----- Original Message -----
From: "Joel VanderWerf" <vjoel / PATH.Berkeley.EDU>


> Matt Gushee wrote:
> > On Fri, Sep 06, 2002 at 12:33:23AM +0900, Gavin Sinclair wrote:
> >
> >>>(Sure, there is a way around this in
> >>>Python, but it has to be manually made by the programmer, not built-in in
> >>>the language itself.)
> >>
> >>AFAIK, you can't make data private in Python.
> >
> >
> > No, you can't. You can prevent a module or class from *exporting* a name
> > by prefixing it with a single underscore ... but anyone who knows that
> > name exists can still use it in qualified form. You can take this one
> > step further by prepending __  (double underscore) to an instance
> > method name, and the byte-compiler will generate an obfuscated name,
> > providing pseudo-privacy ... but it does so in a predictable fashion, so
> > it is still possible to access the method if you really want to.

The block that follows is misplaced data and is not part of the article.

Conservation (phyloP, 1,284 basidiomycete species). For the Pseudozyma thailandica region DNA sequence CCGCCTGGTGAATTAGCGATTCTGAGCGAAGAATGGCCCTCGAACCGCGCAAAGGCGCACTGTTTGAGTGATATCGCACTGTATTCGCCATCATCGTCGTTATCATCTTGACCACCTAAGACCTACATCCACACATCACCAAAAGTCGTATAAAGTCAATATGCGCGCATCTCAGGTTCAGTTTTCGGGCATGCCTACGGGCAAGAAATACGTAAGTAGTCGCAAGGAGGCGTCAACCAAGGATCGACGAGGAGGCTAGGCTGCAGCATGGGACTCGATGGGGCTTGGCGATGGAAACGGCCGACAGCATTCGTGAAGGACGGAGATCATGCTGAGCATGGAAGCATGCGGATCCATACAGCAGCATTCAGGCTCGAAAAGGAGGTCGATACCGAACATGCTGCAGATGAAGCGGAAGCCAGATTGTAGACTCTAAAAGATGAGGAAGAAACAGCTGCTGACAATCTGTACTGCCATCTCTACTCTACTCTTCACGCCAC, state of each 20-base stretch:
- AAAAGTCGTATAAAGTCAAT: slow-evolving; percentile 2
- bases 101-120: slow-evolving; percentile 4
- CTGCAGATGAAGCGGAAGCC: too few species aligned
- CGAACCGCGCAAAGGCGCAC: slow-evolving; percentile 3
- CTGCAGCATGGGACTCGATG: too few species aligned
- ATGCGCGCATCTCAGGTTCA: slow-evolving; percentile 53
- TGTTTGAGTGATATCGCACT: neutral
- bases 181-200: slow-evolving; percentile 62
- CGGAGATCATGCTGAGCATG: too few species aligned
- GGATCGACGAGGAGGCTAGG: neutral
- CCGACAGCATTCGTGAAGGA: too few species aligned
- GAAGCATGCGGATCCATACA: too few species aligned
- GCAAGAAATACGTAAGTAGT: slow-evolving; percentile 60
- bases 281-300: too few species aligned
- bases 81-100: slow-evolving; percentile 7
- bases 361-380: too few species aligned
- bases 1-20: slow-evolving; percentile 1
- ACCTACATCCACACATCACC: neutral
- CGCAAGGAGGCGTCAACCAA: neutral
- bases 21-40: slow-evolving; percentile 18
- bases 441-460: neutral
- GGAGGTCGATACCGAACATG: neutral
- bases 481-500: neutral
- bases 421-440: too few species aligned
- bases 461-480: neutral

> >
> > These were deliberate design choices. The philosophy behind it is that
> > an API should be a guide for developers, not a straitjacket.
> >
>
> Even ruby doesn't make ivars completely private:
>
>    obj.instance_eval {@x = 1}
>
> And you can always add your own methods to any class and manipulate
> internal state as you wish.
>
> But in each case, you have to type something that looks quite different
> from ordinary ivar access. This explicitness feels (to me anyway) like
> an extra layer of safety.

Certainly.  That instance_eval method is far removed from normal programming
practices.  Adding methods to classes is something that we generally celebrate,
too - although it's certainly weird to start with, depending on your
background.

Some friends of mine think it's too strange and unsafe to modify classes after
they've been built, and I don't blame them (I don't agree, but I don't blame
them).  These things take time to appreciate...

At least Ruby suffers from good design, not hacks.

Gavin